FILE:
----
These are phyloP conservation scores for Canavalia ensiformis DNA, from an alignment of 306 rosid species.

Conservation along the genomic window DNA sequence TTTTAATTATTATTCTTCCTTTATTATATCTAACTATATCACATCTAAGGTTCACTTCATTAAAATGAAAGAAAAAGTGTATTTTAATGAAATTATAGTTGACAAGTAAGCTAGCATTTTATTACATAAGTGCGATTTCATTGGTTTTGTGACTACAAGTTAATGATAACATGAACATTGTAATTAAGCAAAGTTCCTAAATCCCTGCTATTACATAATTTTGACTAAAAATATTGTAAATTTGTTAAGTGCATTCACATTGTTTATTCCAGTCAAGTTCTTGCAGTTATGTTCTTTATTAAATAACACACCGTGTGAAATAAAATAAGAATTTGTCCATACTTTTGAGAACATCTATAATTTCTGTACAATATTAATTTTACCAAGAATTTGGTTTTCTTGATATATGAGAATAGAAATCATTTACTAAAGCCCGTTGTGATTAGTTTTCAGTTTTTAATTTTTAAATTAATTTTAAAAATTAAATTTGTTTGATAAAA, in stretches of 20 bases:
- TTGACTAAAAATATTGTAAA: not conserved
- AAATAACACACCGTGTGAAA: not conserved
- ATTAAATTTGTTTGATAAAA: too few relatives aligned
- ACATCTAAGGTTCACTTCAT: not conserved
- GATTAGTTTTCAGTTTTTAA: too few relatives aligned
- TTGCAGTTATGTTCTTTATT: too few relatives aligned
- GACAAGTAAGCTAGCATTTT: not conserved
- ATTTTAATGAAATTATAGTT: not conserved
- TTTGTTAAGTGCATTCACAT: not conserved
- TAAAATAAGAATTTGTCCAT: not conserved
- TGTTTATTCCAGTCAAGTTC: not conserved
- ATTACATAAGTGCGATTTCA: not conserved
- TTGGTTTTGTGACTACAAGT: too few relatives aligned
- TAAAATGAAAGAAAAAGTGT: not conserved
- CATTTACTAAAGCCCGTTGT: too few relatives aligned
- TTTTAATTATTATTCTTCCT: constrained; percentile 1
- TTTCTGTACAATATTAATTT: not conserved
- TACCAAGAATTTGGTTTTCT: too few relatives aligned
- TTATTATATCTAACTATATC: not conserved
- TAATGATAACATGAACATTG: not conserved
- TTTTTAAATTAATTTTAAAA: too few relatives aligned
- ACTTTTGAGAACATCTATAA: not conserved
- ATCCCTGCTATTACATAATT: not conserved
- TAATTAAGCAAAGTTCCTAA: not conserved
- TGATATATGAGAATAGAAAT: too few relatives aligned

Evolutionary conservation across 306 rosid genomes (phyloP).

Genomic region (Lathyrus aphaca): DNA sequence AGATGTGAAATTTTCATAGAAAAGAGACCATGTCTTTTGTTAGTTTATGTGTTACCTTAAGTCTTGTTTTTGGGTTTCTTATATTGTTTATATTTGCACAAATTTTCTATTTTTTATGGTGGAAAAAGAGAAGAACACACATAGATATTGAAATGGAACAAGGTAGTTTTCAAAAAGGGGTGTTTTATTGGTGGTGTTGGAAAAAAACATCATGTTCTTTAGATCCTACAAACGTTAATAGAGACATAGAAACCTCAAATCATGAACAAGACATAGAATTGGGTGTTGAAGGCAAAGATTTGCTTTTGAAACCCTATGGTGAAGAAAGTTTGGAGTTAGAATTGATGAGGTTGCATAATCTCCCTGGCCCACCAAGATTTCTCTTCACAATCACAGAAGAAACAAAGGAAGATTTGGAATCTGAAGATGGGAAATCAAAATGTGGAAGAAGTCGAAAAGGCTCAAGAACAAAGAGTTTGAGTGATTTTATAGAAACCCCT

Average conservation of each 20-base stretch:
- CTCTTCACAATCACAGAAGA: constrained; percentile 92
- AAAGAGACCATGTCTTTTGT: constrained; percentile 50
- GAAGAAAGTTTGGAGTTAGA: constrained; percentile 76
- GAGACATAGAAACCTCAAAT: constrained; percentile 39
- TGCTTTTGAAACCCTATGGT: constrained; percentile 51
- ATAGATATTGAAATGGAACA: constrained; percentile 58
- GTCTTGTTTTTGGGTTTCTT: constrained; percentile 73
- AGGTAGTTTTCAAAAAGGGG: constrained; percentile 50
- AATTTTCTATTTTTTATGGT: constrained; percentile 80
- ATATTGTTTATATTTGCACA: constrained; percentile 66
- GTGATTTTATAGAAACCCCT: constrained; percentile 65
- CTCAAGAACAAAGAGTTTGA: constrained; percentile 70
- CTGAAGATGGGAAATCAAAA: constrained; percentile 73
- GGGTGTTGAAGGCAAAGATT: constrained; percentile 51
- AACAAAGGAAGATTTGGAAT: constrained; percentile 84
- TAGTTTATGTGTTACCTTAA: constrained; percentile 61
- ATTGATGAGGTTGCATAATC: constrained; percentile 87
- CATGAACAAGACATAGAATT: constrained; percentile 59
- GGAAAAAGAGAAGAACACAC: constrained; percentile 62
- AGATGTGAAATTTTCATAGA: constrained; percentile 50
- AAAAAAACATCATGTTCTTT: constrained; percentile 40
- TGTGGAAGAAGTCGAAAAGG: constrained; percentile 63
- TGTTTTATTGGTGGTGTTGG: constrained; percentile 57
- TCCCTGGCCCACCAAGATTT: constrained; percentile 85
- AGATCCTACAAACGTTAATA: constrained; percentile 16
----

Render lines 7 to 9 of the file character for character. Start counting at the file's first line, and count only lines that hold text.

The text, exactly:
- GATTAGTTTTCAGTTTTTAA: too few relatives aligned
- TTGCAGTTATGTTCTTTATT: too few relatives aligned
- GACAAGTAAGCTAGCATTTT: not conserved